Changing economic, political and social realities in Western societies have challenged traditional notions of citizenship. This course critically examines emerging debates in citizenship studies that consider how shifting political ideologies, welfare state reform, increasing cultural diversity and globalisation impact on citizenship at both theoretical and policy levels.
The first section of the course introduces key concepts and traditional understandings of citizenship as a prelude to four sections each addressing a set of inter-related challenges facing citizenship today. The course will conclude with a brief consideration of the future of citizenship given the challenges we have explored.
The course aims to
- Introduce students to concepts and theories central to citizenship studies, drawing upon literature from sociology, political science, social policy, political economy and migration studies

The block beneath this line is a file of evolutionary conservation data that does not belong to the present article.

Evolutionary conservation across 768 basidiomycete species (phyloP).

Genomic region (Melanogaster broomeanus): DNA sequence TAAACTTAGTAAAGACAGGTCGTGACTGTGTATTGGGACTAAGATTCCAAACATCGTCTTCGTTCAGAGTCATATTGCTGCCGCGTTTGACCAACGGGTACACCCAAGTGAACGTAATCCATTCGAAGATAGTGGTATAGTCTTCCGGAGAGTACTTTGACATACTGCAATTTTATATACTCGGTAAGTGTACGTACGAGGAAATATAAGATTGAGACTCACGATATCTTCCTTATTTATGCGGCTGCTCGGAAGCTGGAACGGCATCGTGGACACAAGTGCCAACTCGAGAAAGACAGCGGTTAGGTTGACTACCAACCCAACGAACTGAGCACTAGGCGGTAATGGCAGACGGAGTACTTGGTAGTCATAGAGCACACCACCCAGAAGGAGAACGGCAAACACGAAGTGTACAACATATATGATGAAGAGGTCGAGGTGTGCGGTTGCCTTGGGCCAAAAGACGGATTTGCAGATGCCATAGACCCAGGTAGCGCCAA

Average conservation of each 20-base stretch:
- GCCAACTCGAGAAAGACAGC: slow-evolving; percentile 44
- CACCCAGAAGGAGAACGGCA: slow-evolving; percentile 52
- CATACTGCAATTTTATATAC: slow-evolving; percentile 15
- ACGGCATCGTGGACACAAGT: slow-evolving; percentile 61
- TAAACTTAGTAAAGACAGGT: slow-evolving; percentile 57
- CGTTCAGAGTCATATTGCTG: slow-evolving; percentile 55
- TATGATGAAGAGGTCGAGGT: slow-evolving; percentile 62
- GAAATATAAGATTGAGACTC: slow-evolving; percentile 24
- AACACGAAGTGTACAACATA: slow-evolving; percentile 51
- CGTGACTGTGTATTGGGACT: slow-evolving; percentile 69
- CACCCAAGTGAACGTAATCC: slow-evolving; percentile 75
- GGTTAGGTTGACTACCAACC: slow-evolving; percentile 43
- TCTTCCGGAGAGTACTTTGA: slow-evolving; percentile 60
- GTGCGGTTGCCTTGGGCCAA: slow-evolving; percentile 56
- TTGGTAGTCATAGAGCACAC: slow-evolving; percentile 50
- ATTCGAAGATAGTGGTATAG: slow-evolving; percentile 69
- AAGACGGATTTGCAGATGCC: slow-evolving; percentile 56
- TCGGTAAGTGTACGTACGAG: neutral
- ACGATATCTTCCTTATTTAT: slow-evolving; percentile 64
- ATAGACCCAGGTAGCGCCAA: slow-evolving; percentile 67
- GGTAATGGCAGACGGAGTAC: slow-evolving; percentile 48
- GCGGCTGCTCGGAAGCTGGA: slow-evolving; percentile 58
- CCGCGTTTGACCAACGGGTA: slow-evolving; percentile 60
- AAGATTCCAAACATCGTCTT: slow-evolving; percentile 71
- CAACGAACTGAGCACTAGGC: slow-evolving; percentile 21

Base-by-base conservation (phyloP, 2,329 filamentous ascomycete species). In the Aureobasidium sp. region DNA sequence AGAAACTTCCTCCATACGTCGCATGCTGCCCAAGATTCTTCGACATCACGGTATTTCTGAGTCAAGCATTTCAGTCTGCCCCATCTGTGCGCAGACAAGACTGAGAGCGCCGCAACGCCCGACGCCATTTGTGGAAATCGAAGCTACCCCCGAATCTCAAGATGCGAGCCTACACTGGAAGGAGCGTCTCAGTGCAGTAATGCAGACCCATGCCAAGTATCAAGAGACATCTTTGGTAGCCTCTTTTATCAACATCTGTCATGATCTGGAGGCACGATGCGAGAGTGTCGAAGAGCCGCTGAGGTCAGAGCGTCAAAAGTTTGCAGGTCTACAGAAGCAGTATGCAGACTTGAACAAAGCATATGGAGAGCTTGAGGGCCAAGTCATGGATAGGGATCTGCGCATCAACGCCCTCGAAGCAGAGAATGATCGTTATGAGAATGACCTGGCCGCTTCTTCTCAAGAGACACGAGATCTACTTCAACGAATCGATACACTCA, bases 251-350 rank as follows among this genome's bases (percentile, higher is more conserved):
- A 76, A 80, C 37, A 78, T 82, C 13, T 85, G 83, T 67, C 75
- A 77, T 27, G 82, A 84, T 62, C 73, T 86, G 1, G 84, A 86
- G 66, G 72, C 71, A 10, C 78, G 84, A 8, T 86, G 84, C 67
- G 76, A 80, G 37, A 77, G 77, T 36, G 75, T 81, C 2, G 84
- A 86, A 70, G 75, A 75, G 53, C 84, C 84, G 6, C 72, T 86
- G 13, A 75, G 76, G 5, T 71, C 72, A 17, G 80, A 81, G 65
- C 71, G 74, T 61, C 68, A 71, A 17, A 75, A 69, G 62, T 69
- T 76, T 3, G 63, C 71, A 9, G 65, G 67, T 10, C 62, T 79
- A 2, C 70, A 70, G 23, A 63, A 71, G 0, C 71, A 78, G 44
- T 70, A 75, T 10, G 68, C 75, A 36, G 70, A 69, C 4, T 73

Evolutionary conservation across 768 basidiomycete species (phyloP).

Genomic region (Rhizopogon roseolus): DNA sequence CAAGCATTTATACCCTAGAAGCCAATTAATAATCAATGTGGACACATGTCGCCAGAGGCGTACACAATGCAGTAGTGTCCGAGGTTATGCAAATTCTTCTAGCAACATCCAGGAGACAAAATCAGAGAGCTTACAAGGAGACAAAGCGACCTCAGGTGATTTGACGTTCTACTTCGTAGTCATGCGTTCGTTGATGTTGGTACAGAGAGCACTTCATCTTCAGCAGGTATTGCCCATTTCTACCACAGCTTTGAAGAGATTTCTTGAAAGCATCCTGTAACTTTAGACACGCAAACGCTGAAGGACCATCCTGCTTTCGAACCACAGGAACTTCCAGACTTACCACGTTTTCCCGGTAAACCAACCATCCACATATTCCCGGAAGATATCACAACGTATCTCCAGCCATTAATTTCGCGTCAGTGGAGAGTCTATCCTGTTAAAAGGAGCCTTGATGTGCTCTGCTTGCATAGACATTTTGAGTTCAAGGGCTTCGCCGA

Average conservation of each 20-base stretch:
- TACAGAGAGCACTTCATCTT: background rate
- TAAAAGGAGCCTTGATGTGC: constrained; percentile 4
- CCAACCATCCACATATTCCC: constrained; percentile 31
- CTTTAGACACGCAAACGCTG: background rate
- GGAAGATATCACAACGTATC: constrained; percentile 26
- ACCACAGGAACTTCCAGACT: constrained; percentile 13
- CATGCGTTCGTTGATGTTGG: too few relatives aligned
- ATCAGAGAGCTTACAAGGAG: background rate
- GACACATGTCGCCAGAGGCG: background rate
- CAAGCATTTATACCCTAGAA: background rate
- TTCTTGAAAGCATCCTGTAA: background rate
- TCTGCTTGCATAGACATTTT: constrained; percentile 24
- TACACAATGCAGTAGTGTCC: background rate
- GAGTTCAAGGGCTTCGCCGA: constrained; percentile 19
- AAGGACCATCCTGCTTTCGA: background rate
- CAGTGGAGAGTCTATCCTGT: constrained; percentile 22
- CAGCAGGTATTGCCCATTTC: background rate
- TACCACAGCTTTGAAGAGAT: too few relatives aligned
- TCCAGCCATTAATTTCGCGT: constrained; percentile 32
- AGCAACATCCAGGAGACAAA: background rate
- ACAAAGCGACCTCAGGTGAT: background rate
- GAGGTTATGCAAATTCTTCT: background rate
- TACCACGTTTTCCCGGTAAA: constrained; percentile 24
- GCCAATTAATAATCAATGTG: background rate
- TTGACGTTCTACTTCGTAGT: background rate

- Demonstrate that "citizenship" has always been a contested concept, but one that is being renegotiated given modern political, economic, social and cultural challenges
- Encourage students to engage in a rigorous examination of contemporary citizenship theories and issues using critical thinking skills
At the completion of the course, students should be able to demonstrate
- Knowledge and understanding about a wide range of contemporary citizenship issues and theories internationally, as evidenced in class discussions
- The ability to work independently researching and writing assignments that explore a specific aspect of citizenship studies that fits with their own interests
- The ability to present their research ideas orally, both informally (through ongoing class discussions) and formally (through a graded presentation to class)
- The ability to professionally and constructively offer feedback on the work of their peers, both informally (in class and during presentations) and formally (though the second assessment task)
Not taught in 2024
Coordinator(s) Dr Louise Humpage
SOCIOL 736: 30 points